Tag Archives: books

Hard things are not easy

I’ve noticed a theme in my reading lately. Over the last three weeks, I’ve read Girl, Stop Apologizing by Rachel Hollis, Women Who Run With The Wolves by Dr. Clarissa Pinkola Est├ęs and I’m in the middle of Untamed by Glennon Doyle.

I’ve also read The Love Song of Miss Queenie Hennessy by Rachel Joyce, which I wasn’t going to list here because it’s a fictional story about a woman who is dying, not a self-help book. In retrospect, it fits my theme: doing hard things.

Also, over the last three weeks, I’ve been working from home, supporting my children as they do school from home, parenting in the usual way and navigating new parenting rules, keeping up with friends and family, trying to keep space for my marriage and managing my mental health (but not very well). These are hard things. And I thought I was doing OK. I really thought I was doing OK.

Things seemed almost easy. For sure life was different. But I was once told by a therapist that all my stories and everything I’d talked about in therapy led her to the same conclusion: that I was good at adapting to and solving problems.

And this physical distancing COVID-19 thing is simply a problem to be adapted to and solved.

But then my chronic pain flared up, a bad case of hives and additional joint pain jumped on board and proper sleep evaporated. Oh and my body won’t stop buzzing (whether or not a I drink coffee).

So, not doing so well after all.

I haven’t written on the blog for a few days because I’ve been filling my journal with dark thoughts, paranoia and self-defeating lies.

Today, it’s raining. It’s gloomy. The weather kind of matches my mood. It was sunny yesterday and I tried really hard to let the sun in, but it was just.too.damn.hard. I went for a walk, which only made my pain worse. I tried to focus on work and enjoy the sun beams streaming through the windows. No luck there either. The bright and sunny day brought into focus how little time my kids were spending outside and how much time they were spending on their various screens. Which spiraled into a vortex of parenting guilt.

I know, I know. These are different times and we should go easy on ourselves. But boundaries still need to exist otherwise there’s chaos.

Today, I’m giving myself permission not to do the hard things, like fake it ’til I make it. I’m going to be sad and in pain and exhausted. And I’m going to nap and drink water and go for a walk on my treadmill while listening to a podcast I enjoy.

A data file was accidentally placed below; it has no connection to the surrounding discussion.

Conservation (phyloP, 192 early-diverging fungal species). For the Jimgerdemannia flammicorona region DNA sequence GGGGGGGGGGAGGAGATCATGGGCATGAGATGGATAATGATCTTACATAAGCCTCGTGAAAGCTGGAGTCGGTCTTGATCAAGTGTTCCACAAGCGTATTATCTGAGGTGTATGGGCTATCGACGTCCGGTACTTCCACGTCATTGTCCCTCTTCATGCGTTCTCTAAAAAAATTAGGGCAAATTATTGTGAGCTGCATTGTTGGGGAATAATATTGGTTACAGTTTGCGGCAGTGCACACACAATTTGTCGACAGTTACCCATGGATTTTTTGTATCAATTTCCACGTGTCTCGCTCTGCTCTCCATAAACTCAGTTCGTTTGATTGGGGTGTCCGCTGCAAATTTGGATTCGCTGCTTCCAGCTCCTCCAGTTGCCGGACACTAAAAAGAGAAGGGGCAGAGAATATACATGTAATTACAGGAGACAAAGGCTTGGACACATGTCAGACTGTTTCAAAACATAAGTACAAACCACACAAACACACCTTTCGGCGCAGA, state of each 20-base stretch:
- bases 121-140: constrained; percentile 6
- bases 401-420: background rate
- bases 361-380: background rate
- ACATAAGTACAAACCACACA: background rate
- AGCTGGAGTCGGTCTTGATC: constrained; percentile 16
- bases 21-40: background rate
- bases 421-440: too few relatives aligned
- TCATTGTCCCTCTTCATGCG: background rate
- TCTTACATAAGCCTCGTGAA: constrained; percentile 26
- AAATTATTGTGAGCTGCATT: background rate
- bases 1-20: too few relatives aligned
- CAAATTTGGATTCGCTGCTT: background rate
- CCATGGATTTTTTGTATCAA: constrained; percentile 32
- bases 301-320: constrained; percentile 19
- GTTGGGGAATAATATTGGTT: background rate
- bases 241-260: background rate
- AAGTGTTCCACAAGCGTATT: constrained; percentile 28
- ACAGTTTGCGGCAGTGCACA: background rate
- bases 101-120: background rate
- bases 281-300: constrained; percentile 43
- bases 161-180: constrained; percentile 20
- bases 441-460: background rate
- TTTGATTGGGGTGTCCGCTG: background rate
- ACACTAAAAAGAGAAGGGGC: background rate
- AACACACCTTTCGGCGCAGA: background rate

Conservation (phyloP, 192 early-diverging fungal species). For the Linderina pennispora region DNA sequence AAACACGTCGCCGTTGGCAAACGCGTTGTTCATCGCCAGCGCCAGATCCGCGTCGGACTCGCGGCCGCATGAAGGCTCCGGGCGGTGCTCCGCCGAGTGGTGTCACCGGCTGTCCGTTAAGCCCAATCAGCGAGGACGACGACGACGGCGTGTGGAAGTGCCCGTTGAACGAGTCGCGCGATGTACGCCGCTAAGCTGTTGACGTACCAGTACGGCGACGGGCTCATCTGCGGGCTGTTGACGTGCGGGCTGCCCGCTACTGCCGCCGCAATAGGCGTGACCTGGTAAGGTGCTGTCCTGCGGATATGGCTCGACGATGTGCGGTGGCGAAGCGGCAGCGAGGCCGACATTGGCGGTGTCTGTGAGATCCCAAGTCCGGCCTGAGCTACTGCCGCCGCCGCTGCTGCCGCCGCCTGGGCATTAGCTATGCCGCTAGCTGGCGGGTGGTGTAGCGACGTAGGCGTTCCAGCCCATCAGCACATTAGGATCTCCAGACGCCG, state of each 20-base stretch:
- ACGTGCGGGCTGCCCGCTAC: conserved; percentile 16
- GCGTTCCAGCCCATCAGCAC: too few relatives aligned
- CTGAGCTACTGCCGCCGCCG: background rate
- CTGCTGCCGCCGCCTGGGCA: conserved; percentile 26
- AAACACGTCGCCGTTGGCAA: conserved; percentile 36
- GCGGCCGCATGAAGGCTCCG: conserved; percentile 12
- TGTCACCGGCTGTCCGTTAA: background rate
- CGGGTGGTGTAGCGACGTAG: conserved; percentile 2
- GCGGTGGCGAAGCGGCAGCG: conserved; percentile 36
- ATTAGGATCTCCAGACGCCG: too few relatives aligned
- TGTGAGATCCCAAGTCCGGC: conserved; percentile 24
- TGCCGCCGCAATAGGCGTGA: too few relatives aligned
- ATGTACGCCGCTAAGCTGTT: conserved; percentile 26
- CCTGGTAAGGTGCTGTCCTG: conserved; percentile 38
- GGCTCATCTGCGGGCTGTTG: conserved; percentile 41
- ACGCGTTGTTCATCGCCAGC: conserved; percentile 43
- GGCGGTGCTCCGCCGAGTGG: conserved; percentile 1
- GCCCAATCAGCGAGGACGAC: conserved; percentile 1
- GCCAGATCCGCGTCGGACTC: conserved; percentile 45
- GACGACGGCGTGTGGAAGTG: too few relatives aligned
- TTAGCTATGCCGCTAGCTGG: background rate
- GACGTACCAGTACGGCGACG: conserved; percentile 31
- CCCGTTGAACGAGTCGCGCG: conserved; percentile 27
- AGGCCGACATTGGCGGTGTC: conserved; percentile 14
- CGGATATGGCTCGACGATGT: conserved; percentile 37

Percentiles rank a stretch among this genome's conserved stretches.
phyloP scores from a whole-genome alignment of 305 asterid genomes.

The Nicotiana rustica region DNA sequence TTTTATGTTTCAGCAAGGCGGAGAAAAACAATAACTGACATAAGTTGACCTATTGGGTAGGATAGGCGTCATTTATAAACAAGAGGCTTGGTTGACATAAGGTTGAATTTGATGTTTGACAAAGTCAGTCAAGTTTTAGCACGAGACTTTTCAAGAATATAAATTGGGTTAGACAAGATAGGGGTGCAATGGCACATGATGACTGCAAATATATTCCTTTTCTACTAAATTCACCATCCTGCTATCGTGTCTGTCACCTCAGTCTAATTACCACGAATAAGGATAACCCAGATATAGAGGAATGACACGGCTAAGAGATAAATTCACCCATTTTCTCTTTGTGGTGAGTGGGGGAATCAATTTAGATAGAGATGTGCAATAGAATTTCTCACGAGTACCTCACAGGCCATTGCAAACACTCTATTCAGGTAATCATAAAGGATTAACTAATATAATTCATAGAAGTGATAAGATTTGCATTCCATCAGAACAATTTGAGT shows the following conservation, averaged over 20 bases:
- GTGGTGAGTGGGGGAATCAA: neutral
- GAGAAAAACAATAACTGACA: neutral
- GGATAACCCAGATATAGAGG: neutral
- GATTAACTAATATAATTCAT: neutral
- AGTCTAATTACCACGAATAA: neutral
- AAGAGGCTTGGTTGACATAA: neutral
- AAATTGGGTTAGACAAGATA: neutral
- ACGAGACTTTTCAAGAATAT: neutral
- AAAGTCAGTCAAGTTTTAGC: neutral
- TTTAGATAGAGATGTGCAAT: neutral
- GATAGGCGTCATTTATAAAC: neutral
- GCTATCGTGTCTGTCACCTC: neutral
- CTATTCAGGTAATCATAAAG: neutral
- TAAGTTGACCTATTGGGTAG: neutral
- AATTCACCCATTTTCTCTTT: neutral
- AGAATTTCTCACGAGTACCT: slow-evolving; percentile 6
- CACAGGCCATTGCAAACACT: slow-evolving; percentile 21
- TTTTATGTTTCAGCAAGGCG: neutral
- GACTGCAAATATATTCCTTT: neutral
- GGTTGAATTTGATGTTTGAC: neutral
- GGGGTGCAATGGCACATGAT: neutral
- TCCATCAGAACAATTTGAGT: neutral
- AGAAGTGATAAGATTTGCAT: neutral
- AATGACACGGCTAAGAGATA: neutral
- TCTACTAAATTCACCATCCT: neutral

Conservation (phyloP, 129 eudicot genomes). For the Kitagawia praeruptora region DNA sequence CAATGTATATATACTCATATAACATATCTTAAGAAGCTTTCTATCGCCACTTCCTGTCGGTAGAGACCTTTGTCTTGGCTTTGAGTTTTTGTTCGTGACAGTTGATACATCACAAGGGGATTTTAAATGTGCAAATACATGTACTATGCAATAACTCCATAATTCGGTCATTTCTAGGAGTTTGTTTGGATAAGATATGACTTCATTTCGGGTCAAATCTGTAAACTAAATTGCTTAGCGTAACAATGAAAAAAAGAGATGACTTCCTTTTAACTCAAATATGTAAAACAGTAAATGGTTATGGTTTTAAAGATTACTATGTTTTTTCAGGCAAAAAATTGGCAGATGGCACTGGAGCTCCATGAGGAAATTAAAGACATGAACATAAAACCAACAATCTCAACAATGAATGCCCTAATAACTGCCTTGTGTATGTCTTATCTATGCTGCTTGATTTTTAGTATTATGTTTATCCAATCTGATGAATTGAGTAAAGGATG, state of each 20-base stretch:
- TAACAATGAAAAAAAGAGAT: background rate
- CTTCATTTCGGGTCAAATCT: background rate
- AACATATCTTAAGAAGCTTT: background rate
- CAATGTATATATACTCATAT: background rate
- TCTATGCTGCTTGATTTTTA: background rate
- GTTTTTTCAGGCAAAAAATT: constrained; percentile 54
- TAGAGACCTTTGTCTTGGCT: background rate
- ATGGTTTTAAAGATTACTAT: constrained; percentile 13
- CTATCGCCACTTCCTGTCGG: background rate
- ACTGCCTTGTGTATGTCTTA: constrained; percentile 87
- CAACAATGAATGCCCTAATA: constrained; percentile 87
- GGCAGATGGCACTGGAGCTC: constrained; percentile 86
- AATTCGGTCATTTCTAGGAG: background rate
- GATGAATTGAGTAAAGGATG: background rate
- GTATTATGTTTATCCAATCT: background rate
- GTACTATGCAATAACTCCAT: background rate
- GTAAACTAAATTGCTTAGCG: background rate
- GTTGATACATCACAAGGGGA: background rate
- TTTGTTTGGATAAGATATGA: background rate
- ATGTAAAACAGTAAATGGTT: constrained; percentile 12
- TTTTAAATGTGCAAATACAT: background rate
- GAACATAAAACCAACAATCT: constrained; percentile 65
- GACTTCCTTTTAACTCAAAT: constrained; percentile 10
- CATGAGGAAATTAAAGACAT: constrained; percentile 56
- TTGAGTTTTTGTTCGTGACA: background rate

And I’m going to start to heal…again.

(Because books are always a good balm for my agonies, I read a lot. And this past week, the sweetest and most beautiful story that has kept me going is The Love Song of Miss Queenie Hennessy. It is so tragic and uplifting and sad and real all wrapped up in a person’s struggle. I really recommend it, but read The Unlikely Pilgrimage of Harold Fry first; also a very good story.)

Global Climate Strike instead of Black Friday

My daughter has been counting the number of Black Friday commercials on the radio every time we get in the car. I don’t know what she’s up to, because I lost track after the first few days of her counting.

She recognized that EVERYTHING was about buying more, getting the best deals, not missing out (media loves to put the FOMO in you). Even when the radio personalities were chatting between songs on their morning shows, they were talking about shopping and buying and what they had bought and the deals they got and what they were going to buy next.

I get it, from a money-making point of view, ads run the show. The radio station has to make money. But I’m sick of it. I’ve stopped listening to the radio unless my daughter is in the car and wants to count Black Friday commercials.

Last week, I started listening to a podcast called 3 Books with Neil Pasricha. There are no ads and Neil talks about books. I’m working my way through the chapters and it’s great. It’s a balm to my crazy days. I think I’ve found my people.

Today is Black Friday. I’m taking my daughter out of school and we’re going to fight for our planet again at the Global Climate Strike in Toronto. A friend of hers is joining us. Because she’ll have her friend to chat with on the way there, I’ll put my earbuds in and listen to another chapter of 3 Books. This will be the tiny, sane part of my day that will keep me grounded out in the world. It will remind me that there are people out there who believe in books and doing things because they love to do them, not because they will make money. And this message, this idea, fills me with hope that people can change, that Black Friday doesn’t have to be a thing, that people might start to see how rampant consumerism is killing our planet.

This morning, I started with writing and meditating. This afternoon, I will listen to a podcast about books and I will raise my voice and my sign at a rally for our planet. This evening, I will hug my family and tell each of them how grateful I am that they are a part of my world, a world that feels like it has gone made, but a world that is worth saving.